Even before the whole Cobain thing, Limbaugh’s barefaced lies were one of the things that set me on edge. On both his radio and television shows, he would often make noises with a piece of paper in his hands he was about to read from, claiming that said hands were “formerly nicotine-stained.” He did this despite the fact that he was often photographed smoking cigars, and smoked a cigar on at least one episode of his television show. Worse yet, before the major tobacco companies admitted to misleading the public about the dangers of cigarette smoking in the nineties, Limbaugh repeatedly asserted that there was no reliable scientific evidence that smoking contributed to cancer, only to deny ever saying that after the tobacco companies themselves admitted to the link. The notion that this kind of unabashed lying on the part of right-wingers started with the size of the crowd at the 2017 presidential inauguration is just plain wrong, and I witnessed it firsthand when I was still paying some direct attention to Limbaugh.

For him to be dying now from advanced lung cancer just goes to show yet another hypocrisy of right-wingers, who are constantly claiming that all the Americans who die due to not being able to afford health insurance, or falling victim to any of the other systemic discrimination that conservatives work so hard to uphold, are to blame for their own demise because of the “choices” they allegedly made. With one of their icons about to pass away from a disease that was likely exacerbated from his cigar smoking, though, the same people are insisting that the same criticisms they throw out against so many other Americans can’t possibly be applied to Limbaugh, and that any criticism of him in his final days is so disrespectful as to be inhumane. Anyone who would dare use the same words about Limbaugh that he used against Cobain on that April night in 1994 will likely find themselves the target of serious threats to their life.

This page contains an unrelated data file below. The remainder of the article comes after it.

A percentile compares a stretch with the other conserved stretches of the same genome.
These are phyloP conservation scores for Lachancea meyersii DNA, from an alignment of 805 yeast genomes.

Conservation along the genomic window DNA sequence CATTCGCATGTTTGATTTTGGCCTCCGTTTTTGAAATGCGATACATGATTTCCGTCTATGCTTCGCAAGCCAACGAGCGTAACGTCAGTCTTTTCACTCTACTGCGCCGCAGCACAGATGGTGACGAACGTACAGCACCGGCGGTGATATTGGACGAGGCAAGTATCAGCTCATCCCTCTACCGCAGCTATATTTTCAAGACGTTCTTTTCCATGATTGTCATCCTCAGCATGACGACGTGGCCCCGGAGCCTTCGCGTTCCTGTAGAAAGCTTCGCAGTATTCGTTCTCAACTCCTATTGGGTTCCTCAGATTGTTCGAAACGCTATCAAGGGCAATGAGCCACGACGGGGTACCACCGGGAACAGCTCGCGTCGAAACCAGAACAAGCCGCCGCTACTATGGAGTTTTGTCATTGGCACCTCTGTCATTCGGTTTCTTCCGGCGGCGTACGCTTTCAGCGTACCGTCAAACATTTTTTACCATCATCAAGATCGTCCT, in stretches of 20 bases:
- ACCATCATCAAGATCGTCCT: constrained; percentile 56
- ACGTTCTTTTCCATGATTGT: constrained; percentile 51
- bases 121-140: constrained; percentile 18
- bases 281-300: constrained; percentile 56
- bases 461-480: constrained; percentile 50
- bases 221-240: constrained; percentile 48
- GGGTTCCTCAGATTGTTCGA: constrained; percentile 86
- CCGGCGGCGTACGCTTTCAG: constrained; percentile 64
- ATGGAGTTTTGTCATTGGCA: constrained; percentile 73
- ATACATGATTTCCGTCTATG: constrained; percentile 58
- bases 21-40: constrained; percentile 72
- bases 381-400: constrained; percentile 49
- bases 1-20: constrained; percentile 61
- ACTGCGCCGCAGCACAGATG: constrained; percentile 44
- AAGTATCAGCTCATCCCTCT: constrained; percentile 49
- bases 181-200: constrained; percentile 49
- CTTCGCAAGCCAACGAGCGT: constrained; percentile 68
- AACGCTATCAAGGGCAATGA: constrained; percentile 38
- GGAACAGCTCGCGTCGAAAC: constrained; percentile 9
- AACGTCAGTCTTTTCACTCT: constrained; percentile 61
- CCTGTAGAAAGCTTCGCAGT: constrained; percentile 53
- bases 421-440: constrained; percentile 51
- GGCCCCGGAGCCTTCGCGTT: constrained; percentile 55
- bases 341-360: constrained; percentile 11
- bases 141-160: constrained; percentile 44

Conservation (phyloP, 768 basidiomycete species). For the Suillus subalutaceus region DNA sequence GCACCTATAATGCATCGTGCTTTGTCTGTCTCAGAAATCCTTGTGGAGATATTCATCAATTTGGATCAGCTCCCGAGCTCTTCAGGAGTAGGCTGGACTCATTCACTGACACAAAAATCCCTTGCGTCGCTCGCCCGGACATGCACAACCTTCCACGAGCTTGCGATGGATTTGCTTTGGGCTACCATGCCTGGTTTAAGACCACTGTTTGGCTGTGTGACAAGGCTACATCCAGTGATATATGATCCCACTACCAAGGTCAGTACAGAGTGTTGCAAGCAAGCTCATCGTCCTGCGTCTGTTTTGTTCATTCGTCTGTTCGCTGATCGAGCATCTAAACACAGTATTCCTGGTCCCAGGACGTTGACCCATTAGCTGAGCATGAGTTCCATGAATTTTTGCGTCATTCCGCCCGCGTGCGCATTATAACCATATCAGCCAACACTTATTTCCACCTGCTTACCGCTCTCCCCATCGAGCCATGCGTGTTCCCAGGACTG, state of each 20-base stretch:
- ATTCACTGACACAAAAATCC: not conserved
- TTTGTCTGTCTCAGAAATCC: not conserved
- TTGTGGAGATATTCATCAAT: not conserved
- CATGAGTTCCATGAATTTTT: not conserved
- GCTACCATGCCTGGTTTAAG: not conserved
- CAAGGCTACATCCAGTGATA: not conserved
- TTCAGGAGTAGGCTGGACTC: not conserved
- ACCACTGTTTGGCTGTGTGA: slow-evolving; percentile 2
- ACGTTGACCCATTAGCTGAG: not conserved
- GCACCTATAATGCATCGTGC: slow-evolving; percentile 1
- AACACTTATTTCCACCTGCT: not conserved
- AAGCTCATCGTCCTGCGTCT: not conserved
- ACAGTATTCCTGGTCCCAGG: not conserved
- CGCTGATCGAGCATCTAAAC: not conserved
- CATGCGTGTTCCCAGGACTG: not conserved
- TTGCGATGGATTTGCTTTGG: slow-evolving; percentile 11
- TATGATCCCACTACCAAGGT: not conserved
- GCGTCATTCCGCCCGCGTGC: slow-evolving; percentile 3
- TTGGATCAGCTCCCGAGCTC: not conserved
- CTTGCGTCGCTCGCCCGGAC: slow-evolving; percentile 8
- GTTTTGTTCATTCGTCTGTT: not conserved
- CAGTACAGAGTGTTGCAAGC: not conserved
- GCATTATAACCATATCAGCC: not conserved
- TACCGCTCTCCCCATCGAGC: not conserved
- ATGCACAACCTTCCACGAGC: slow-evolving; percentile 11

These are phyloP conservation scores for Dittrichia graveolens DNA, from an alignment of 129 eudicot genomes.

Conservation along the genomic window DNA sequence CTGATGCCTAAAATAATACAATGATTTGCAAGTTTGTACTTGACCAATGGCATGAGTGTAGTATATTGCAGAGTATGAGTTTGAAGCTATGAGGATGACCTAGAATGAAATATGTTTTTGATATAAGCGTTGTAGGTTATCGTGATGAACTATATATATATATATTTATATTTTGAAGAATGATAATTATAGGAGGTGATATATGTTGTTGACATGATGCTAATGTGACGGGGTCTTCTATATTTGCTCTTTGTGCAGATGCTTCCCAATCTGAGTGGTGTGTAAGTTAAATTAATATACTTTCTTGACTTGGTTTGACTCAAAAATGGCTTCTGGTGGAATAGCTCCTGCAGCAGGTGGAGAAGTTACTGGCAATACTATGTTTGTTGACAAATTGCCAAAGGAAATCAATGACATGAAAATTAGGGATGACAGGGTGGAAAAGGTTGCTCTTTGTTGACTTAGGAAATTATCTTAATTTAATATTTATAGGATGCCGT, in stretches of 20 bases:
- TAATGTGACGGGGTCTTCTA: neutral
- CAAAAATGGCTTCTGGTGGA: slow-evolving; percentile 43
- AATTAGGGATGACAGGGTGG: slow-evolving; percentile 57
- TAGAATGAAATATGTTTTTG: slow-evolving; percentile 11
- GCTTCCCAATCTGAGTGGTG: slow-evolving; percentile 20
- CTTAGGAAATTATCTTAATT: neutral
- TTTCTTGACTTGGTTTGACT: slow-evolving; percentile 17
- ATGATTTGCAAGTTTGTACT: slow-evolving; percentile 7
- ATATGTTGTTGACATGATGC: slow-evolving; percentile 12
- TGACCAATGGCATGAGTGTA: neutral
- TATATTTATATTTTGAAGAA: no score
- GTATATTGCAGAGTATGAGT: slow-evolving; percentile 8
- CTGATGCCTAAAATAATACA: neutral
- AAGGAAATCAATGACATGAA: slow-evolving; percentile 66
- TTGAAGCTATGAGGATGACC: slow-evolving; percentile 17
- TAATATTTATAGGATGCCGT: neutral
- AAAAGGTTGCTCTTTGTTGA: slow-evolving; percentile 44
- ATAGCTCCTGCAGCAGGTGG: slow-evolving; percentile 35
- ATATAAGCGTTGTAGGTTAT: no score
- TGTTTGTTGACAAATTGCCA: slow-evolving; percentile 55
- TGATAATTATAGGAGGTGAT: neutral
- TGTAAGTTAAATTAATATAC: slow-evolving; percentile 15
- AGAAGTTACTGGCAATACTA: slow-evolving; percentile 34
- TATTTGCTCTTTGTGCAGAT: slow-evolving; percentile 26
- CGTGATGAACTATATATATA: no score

As I’ve had to remind some of my students and friends whenever someone they don’t like dies, these people all have friends and family who are grieving. We’ve all had to endure the loss of a loved one, and yet it’s one of those pains that it still feels like no one should have to endure. For the sake of those who have to go on living in the face of such a deep personal tragedy, I don’t think it’s appropriate or proper to speak ill of the dead or dying on a personal level. I didn’t celebrate the deaths of Ronald Reagan or Osama bin Laden, and I’m not about to celebrate the passing of Rush Limbaugh.

Having said that, there is never a wrong time to rail against the actions of anyone, especially when those actions are so clearly harmful to others. The heartless ideologies that people like Limbaugh have drowned America in during my lifetime have poisoned this country, and may well lead to near-extinction of the human race if they aren’t stopped in their tracks sometime in the decade. Just as Reagan’s death in 2004 lit a fire under conservatives for Bush 43’s re-election campaign, I fear that something similar may now happen during this year’s presidential election, and this planet literally cannot afford to let that happen. For those of us who are so deeply repulsed by the likes of Limbaugh, we can’t afford to stop railing against not only the philosophies that animate far-right figureheads like Limbaugh, but also those who would dare to put Limbaugh on the same pedestal that we save for people like Rosa Parks and Helen Keller. That’s not disrespecting the dying or the dead. That’s an act of survival, and that survival has never been so perilous for so many of us as it is at this moment in history.